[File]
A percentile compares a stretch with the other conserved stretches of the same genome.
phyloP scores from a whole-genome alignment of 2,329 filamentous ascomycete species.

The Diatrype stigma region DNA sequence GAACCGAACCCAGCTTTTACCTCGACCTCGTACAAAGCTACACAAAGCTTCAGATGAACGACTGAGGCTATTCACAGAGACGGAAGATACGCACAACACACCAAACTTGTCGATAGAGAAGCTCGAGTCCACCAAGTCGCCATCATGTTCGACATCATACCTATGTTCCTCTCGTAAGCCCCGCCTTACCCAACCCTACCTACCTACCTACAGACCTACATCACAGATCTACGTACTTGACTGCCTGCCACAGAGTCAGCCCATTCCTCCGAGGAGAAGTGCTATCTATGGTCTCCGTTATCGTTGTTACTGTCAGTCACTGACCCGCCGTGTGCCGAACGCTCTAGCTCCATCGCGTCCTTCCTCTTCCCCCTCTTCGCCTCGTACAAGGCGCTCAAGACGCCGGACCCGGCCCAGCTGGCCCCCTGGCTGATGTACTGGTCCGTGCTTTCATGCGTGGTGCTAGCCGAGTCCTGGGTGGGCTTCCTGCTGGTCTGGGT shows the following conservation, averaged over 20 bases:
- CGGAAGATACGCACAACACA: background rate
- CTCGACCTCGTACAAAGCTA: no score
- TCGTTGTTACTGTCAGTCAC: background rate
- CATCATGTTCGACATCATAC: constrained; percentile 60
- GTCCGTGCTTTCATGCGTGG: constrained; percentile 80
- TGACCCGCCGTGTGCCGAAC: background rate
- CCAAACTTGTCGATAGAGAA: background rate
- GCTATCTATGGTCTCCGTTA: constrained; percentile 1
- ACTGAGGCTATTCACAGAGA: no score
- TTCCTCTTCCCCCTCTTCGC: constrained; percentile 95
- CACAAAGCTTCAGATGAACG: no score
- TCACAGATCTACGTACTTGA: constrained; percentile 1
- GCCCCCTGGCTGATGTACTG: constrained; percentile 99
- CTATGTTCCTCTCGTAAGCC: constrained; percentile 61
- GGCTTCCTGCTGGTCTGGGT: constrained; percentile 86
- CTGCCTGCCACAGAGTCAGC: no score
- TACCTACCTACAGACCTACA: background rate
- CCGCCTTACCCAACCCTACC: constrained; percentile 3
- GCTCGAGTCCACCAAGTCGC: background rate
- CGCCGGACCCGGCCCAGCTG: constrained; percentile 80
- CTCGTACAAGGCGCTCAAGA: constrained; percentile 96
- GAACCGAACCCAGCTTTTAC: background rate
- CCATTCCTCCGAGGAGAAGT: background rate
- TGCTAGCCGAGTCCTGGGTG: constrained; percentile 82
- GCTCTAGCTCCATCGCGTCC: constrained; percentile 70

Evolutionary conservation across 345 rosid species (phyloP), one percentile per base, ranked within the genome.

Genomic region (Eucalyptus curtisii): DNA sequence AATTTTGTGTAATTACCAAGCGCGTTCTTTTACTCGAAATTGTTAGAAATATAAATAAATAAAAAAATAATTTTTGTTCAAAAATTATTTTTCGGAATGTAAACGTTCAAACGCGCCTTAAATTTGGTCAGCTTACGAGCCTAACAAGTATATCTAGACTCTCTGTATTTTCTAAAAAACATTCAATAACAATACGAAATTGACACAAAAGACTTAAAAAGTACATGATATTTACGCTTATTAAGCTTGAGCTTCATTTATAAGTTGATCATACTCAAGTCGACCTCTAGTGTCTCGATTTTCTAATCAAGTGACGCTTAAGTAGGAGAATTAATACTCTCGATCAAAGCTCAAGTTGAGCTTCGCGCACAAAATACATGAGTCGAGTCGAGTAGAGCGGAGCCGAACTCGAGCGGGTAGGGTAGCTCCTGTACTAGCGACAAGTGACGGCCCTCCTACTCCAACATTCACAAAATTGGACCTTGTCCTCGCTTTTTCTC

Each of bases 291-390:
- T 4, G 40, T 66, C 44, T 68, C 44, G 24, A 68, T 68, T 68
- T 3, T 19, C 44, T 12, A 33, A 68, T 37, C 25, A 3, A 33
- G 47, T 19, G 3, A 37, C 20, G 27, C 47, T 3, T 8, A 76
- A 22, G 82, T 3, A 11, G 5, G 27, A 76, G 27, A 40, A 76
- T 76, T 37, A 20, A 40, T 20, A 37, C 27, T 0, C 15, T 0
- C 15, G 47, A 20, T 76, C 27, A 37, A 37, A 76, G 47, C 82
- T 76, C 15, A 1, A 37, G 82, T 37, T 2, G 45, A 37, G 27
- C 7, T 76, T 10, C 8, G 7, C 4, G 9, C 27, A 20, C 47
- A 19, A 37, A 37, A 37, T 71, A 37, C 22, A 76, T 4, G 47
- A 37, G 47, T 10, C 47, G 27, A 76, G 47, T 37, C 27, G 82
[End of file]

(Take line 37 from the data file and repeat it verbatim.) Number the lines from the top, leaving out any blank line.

- C 15, G 47, A 20, T 76, C 27, A 37, A 37, A 76, G 47, C 82